Healing

From Hip-Hop to Hip-Hope: The Good Life Organization

Schooling basically looks at the students as if they are not bringing in knowledge…Education says that every young person has experience that is valuable, that needs to be accessed.”
— Roberto Rivera, President and “Lead Change Agent,” Good Life Organization

This week I got hooked up with a hot organization based out of my old hometown of Chicago. The Good Life Organization (GLO) is a capacity-building effort that blends hip-hop education, socio-emotional learning, youth voice, and social justice. Founded by Roberto Rivera, GLO offers training and support for local groups across the country that are working to empower young people as change agents in their communities.

The centerpiece of this capacity building is the Fulfill the Dream curriculum, written by Rivera and first piloted in 2008. This curriculum is designed to facilitate leadership development and learning with young people, supporting them as they strive for personal goals and address community issues. Drawing on hip-hop, youth culture, and media, the curriculum is meant to be flexible based on the local context, and to lead to young people creating original projects to share with others in their communities.

The impetus for GLO’s founding grew from Rivera’s own experiences as a youth. He struggled in high school, he told me, and was labeled special education, even while he was thriving and innovating in the world of hip-hop music and visual art. After starting a line of hip-hop clothing and writing a hip-hop play, he began to think, “What if I’m not learning disabled? What if I just learn differently?” Flipping his own image of himself, Rivera succeeded at school and went to UW Madison, where he began to conceive of using hip-hop as a tool for education and healing with youth labeled “at risk” as he was.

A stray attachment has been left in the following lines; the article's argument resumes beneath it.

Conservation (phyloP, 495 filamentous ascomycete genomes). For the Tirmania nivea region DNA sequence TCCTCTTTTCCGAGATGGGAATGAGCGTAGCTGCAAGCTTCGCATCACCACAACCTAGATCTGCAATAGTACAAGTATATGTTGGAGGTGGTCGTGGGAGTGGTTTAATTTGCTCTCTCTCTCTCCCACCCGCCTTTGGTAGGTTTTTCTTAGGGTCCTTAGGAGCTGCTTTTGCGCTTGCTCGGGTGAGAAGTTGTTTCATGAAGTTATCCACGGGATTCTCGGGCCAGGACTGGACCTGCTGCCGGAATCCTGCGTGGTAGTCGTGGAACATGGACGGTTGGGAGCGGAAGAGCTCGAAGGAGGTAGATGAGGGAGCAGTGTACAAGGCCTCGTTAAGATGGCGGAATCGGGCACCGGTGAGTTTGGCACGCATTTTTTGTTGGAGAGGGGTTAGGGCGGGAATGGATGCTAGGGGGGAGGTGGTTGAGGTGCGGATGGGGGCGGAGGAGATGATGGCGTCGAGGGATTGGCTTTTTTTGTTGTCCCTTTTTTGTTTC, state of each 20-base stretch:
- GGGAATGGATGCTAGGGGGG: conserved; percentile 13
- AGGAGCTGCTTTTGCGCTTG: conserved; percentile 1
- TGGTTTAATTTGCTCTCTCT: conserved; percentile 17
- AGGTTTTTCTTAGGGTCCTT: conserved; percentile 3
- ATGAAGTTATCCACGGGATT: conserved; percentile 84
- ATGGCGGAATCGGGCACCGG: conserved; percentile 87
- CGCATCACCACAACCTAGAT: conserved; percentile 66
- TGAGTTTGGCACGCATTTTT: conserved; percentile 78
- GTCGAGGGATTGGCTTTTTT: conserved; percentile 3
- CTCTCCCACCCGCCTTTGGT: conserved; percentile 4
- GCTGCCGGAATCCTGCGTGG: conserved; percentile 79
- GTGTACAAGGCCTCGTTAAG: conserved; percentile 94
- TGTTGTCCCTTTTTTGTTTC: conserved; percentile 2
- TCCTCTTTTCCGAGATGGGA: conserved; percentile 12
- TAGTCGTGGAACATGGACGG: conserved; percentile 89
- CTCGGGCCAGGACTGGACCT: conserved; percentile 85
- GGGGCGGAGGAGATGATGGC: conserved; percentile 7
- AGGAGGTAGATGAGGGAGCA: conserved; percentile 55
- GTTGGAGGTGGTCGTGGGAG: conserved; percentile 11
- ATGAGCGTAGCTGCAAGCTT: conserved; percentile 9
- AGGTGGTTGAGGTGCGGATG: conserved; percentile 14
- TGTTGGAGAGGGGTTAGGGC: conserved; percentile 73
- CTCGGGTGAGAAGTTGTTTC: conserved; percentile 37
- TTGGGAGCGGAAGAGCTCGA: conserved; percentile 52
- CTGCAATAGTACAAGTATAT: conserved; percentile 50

Today, GLO and its Fulfill the Dream curriculum have spawned projects across the country, including Hip-hop music celebrations with classic artists like Kurtis Blow, a Fulfill the Dream CD, an enhanced ebook featuring youth writing, and a phone App that offers a stream of independent hip-hop. By focusing on building networks, supporting local groups youth and adults across the country, and spreading their curriculum, GLO is building not just an organization but a movement. I expect we’ll be hearing much more from them — or from the youth that they have inspired — in the coming years.

Placebos: An Argument for Imagination

Emotional Healing by Beth Budesheim: http://fineartamerica.com/profiles/beth-budesheim.html

 “Ultimately we think the placebo is about the power of the imagination, trust, and hope, in the medical encounter.”

– Ted Kaptuchuk, Associate Professor of Medicine, Harvard Medical School

It is not often that “imagination” comes up in discussions about medical research, but it may be at the heart of one of the longest-running mysteries in western medicine: the placebo effect.

Placebos have long intrigued me; the idea that pain or illness can be alleviated through “fake” medicines like sugar pills — presumably because the patient believes she has received a real treatment — has fascinating implications for the power of “mind over body.” But at the same time, “placebo” has become a bad word for many in medicine — a symbol of deception that raises images of snake-oil salesman, or an annoying variable in medical research.